April 2002 — Monthly Archive
Space Daily: Attack of the Clones (no, not the darn movie).
Was it love, or was it the idea of being in love?
Or was it the hand of fate
That seemed to fit just like a glove?
The moment slipped by
And soon the seeds were sown
The year grew late and neither one
Wanted to remain alone.
I’m listening to too much Floyd these days, I guess. Although some might say there’s nothing like too much Floyd .
ToI: US Rights Group blames Sangh for Gujarat Riots. A good thing to ask at this time, I think, is: Cui Bono? The only person I see benefiting from this is the Gujarat Chief Minister, because (alas) there’ll be many for whom he’ll become a defender of the faith. It is also a testament to the political poverty in India that the oppostion is sitting still, and not making this fleabag’s life miserable. The message I want to see sent is: if you, a leader in power, and you fuck around with law and order, you are politically finished. But yeah, I know this India. Anything is par for the course .
While Dave talks about streaming movie trailers to Radio users, one (don’t know which one) of my subscriptions (I use Radio 7.0.1) has been quietly doing that — streaming high quality Quicktime trailers to me. Right now it’s downloading http://samby01.jamby.net/movies/collateralDamage.mov. Strange, though — I have very few Radio subscriptions, and I still can’t figure out which one’s doing this. Not that I mind, of course.
Update: The Jamby thing was the giveaway: the culprit was Adam Curry and his Movie Trailers Channel. Interesting, since I wasn’t subscribed to it (I’ve subscribed now) for the past week or so. Conclusion: Radio 7 downloads enclosures even from channels you are not currently subscribed to. Not the correct behaviour imho.
Looking for information on some bank addresses, I came upon this picture of Kashmir. Noble sentiment, yes. But I have this gut feeling that most Indians would be happy to accept the LoC as an international border provided there is real peace. On the other hand — I know as long as there is the slightest of doubts in the average Indian’s mind about the sincerity of the Pakistani leadership, there will be not an ounce of willingness to compromise. Somehow, I don’t think the situation on the Other Side is too different. Fundamentally, there is a chasm of trust, and I think it is too great a chasm to be bridged in our lifetime.
How do you think about nights? Chances are, you don’t. Nighttime is time to spend time at home, at pubs and restaurants and cinemas and concerts. Or maybe escape it all and spend a few moments under the stars with a loved one (or a telescope, or TV, or an all-night codefest). But what if there were no lights to go back to?
Roger Ekirch teaches history at VT and is interested in the nights of the pre-industrial era. And, as anyone who has read Isaac Asimov’s Nightfall will know, dealing with darkness is not everyone’s cup of tea. Guess what? Earth today is not very different from the story’s Lagash. But five hundred years ago, Prof. Ekirch’s research reveals, there was a world where crime and occult thrived, and where darkened evenings eroded interpersonal barriers, a world with its own entertainments, fears — and even sleep patterns. Fascinating read.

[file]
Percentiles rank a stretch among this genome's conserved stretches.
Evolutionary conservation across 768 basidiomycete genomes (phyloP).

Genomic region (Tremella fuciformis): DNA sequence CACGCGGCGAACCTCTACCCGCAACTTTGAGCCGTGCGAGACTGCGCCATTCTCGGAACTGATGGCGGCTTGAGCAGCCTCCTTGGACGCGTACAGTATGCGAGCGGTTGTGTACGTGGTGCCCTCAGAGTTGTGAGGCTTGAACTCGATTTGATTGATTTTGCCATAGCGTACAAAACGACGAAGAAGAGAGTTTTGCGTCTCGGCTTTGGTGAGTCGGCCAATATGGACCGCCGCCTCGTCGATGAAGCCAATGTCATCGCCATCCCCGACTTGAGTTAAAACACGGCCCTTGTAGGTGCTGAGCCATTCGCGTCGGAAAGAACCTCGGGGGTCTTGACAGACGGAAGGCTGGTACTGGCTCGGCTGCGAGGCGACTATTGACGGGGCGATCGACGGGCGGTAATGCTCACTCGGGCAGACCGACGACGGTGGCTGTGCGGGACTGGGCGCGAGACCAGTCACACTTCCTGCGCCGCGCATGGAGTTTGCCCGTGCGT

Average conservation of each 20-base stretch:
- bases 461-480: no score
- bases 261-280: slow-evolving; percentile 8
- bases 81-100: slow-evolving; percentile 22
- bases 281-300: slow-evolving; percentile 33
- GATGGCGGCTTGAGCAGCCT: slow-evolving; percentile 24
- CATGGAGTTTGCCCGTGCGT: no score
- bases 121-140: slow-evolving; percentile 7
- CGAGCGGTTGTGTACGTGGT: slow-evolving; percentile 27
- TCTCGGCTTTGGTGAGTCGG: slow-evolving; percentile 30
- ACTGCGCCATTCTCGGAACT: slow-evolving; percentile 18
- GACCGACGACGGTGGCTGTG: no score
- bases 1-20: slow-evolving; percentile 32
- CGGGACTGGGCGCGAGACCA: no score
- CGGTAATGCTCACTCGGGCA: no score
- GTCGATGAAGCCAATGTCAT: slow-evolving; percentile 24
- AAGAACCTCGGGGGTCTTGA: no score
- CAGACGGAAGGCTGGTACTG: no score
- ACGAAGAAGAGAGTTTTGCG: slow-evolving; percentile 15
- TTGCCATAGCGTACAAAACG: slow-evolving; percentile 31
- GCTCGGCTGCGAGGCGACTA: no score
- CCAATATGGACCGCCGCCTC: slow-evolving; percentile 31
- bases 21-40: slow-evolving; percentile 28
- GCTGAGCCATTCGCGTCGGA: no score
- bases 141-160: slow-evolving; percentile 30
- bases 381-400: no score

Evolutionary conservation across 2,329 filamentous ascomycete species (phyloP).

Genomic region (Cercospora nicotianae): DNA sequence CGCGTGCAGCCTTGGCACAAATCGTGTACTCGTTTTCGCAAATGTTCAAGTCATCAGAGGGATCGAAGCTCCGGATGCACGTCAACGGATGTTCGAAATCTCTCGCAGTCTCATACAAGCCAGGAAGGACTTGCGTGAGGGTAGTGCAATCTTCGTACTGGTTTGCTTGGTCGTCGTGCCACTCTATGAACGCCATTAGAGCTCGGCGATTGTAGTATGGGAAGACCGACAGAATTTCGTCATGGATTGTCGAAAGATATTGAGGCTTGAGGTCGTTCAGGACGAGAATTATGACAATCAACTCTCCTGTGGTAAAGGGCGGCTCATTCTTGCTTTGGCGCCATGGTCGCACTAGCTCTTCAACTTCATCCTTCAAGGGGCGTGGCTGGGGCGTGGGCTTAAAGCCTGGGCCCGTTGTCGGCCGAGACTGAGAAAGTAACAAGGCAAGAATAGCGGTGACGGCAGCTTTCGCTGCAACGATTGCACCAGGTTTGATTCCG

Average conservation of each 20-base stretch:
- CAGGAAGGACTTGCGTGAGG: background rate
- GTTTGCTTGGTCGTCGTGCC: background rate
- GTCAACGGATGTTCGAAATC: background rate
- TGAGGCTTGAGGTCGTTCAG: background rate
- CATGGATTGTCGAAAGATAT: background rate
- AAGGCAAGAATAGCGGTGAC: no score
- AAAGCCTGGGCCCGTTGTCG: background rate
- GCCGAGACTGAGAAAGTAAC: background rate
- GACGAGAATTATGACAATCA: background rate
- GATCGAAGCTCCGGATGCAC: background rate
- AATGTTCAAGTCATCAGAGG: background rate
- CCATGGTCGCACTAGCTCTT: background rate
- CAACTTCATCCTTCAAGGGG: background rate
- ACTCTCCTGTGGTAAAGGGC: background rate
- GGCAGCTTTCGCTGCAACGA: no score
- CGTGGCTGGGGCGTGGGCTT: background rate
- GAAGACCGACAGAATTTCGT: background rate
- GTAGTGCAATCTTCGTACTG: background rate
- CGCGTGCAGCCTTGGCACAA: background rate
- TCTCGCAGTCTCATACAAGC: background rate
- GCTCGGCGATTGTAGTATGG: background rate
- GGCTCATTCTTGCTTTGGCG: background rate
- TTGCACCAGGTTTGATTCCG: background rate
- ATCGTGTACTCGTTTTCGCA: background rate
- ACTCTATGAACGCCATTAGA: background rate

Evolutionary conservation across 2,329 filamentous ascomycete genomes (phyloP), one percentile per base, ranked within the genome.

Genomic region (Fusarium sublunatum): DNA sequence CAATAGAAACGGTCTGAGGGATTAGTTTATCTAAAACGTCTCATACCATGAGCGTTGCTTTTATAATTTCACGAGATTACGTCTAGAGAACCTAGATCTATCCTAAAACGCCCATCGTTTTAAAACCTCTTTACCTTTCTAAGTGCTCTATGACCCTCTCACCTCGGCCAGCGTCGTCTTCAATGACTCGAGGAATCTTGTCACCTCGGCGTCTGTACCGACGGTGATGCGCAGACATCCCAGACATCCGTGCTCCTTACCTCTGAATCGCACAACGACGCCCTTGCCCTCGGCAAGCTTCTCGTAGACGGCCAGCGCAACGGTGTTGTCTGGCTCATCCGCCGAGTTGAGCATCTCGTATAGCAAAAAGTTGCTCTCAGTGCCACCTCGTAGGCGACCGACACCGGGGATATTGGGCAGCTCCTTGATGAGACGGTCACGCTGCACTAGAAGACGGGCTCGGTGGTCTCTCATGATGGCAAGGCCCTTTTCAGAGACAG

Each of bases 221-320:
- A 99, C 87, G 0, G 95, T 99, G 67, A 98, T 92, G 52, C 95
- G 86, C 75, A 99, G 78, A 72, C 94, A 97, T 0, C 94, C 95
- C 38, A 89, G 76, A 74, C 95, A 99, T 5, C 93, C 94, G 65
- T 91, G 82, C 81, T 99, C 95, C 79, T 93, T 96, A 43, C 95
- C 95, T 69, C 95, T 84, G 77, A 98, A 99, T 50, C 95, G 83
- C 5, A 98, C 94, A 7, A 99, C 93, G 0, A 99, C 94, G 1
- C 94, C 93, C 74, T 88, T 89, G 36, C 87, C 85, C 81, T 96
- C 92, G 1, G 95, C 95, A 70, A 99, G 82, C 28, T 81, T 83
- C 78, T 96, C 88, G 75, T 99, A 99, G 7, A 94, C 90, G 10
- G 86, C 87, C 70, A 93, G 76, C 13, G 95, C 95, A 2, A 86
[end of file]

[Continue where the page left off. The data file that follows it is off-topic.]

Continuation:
Disney might suck, but there’s still a lot the dot-com brigade (rather, the newly desperate cash-seeking dot-com brigade) can learn from old bricks-n-mortar operators like them. Like Disneyland’s ticketing options, for example.
Consider: today, Yahoo insists you pay separately for Mail, Geocities, and so on. Each is about $5 a month at its cheapest. But there’s no way to get a blanket admission to all of Yahoo. All services (level: basic), $14.95 a month? (That’s less than AOL, which is justified by the fact that Yahoo does not provide connectivity).
CNet (or one of its group companies) is going down the same slope. GameSpot, a CNet Networks Media company, goes pay, too. Still no way of paying for all of CNet, you’ll note. But as the number of pay sites keep increasing, the strain on my pocketbook will, too.
In a month, I might be paying Blogger $3, BlogSpot $1, Slashdot $2.50-5. Other sites I’d be likely to subscribe to would be (heavens forbid) Google, MSNBC/Newsweek, and maybe the Newspaper Today, and almost certainly CNet itself. Are we there to about $20 levels yet? And yet this is a fraction of the sites I visit on a weekly basis. After spending $20 a month on ‘core’ items, I don’t know if paying extra for niche items like GameSpot would appear to be good value to me. The only way I’d pay for Gamespot is if it came bundled along with my CNet sub. Other small, indie sites would have to share content/revenue with the Yahoos and CNETs and MSNs of the world. This is very similar to the way current newspaper syndication services operate. Bit of a blow for the notion that the Net was a egalitarian publishing paradise, and the almost contradictory notion that one could set up content on the Net, catch enough ‘eyeballs’, and profit from them.
Blogger’s SQL Server database was suffering through a overstuffed transaction log today. Oh well.